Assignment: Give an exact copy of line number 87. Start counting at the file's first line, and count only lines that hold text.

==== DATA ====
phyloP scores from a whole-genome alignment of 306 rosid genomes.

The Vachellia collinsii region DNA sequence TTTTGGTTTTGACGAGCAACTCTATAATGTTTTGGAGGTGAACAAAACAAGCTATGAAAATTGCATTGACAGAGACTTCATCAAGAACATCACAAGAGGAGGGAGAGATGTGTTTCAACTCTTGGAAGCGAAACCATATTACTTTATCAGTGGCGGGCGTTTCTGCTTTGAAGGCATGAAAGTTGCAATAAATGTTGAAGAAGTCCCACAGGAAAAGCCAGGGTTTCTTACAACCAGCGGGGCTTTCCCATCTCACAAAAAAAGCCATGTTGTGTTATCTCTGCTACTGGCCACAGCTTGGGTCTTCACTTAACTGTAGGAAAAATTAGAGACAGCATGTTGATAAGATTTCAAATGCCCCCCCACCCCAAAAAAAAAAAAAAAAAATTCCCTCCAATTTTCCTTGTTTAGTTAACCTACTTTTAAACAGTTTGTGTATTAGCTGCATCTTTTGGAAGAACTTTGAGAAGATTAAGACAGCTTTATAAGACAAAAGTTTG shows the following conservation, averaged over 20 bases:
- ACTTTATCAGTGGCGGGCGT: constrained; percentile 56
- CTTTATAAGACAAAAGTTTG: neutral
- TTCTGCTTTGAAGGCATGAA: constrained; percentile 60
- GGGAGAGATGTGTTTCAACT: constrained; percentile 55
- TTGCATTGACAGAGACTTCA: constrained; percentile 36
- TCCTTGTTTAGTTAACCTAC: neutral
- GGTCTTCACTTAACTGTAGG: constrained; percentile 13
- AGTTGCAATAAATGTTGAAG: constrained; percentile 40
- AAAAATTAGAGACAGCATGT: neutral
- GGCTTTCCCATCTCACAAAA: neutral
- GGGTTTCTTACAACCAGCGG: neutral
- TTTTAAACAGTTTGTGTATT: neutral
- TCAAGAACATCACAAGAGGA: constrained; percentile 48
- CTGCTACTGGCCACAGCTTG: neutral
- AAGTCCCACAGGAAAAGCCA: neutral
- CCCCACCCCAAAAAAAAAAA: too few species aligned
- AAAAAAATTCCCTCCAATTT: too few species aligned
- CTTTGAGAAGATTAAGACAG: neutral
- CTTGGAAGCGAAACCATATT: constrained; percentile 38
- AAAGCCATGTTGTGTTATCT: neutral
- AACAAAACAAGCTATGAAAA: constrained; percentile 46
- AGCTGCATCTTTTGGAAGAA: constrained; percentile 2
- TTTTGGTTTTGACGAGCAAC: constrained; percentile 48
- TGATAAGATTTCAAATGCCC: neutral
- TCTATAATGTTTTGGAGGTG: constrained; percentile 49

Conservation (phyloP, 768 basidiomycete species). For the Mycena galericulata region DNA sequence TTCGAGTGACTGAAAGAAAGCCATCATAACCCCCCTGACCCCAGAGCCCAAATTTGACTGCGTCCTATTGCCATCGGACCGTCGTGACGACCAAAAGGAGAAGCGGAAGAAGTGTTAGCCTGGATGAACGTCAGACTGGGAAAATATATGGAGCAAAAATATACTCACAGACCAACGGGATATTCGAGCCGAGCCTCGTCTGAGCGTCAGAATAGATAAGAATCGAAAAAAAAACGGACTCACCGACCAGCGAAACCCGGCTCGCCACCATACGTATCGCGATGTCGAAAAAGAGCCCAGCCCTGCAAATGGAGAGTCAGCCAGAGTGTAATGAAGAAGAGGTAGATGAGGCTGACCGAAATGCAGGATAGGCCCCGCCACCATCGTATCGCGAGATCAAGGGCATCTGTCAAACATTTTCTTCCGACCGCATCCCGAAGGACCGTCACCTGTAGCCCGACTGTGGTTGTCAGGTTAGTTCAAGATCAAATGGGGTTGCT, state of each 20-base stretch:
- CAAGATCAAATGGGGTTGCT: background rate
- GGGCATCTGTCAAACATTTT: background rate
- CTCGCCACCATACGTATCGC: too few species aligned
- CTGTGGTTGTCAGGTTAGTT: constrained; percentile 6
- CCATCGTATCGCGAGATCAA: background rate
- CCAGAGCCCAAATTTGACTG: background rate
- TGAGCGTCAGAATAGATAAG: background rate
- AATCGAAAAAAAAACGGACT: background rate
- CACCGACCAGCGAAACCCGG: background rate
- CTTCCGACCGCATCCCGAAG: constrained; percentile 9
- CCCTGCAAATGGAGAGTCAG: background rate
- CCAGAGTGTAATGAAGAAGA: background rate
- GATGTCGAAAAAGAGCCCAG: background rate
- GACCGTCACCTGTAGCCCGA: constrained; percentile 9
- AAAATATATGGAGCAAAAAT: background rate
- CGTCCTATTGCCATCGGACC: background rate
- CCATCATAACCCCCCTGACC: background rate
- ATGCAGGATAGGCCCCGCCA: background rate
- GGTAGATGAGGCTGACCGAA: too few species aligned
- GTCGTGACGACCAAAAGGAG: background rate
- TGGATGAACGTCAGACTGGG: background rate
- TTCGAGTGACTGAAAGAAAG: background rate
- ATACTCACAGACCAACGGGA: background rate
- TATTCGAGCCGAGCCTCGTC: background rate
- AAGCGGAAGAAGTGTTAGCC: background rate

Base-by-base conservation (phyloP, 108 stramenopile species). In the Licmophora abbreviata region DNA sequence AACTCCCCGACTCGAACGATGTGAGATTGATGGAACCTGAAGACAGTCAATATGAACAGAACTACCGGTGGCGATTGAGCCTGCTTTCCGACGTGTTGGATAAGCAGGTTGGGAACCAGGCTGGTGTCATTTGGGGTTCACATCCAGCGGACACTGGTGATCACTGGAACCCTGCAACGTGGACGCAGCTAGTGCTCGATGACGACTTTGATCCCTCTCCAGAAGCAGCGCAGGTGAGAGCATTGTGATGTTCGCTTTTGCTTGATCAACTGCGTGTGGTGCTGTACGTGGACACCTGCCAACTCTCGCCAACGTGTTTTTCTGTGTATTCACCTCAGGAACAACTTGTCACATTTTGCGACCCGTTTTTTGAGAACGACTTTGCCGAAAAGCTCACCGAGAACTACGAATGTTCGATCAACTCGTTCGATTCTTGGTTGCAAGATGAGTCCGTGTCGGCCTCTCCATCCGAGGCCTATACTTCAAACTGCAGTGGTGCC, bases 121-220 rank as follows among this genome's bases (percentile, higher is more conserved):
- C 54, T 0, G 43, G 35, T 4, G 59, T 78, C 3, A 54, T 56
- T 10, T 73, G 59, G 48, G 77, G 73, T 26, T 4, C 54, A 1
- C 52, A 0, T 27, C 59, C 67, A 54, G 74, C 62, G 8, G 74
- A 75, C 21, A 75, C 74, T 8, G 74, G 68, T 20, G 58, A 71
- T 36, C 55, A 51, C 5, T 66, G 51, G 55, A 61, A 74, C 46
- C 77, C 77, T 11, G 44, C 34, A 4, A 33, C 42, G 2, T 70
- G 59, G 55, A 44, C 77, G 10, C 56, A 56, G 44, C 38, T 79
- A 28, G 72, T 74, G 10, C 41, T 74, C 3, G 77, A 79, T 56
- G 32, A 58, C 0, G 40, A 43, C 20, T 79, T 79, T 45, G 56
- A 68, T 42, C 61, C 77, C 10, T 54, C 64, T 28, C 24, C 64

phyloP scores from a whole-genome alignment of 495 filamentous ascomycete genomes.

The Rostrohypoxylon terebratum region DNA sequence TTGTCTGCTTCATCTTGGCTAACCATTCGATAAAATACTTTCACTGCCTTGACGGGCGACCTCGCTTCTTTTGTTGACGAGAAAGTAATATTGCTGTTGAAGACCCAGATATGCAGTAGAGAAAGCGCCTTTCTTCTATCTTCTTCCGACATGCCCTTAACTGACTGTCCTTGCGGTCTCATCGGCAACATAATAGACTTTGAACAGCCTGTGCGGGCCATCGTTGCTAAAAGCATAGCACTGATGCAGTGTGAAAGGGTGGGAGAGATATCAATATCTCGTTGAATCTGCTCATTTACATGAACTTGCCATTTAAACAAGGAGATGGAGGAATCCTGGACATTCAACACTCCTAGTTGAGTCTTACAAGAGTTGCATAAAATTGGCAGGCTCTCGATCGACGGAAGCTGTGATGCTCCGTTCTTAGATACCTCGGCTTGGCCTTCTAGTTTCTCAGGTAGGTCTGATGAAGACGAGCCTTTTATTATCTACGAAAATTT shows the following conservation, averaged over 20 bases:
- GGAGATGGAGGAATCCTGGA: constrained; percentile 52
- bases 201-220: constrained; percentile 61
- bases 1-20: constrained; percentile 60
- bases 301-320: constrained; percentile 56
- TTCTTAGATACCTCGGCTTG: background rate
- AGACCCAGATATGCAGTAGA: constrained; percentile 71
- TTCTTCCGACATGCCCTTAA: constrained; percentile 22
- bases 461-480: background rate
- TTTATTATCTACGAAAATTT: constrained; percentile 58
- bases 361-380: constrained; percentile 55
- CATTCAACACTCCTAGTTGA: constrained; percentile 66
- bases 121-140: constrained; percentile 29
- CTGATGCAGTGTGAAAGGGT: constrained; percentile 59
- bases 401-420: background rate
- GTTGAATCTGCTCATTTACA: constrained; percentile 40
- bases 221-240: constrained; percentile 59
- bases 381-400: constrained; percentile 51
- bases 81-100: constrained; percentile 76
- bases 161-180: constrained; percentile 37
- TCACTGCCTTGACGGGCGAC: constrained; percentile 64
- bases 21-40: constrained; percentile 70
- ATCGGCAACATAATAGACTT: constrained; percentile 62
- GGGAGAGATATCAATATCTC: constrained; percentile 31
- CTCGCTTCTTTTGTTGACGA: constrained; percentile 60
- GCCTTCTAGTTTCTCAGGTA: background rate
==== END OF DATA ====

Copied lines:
- bases 21-40: constrained; percentile 70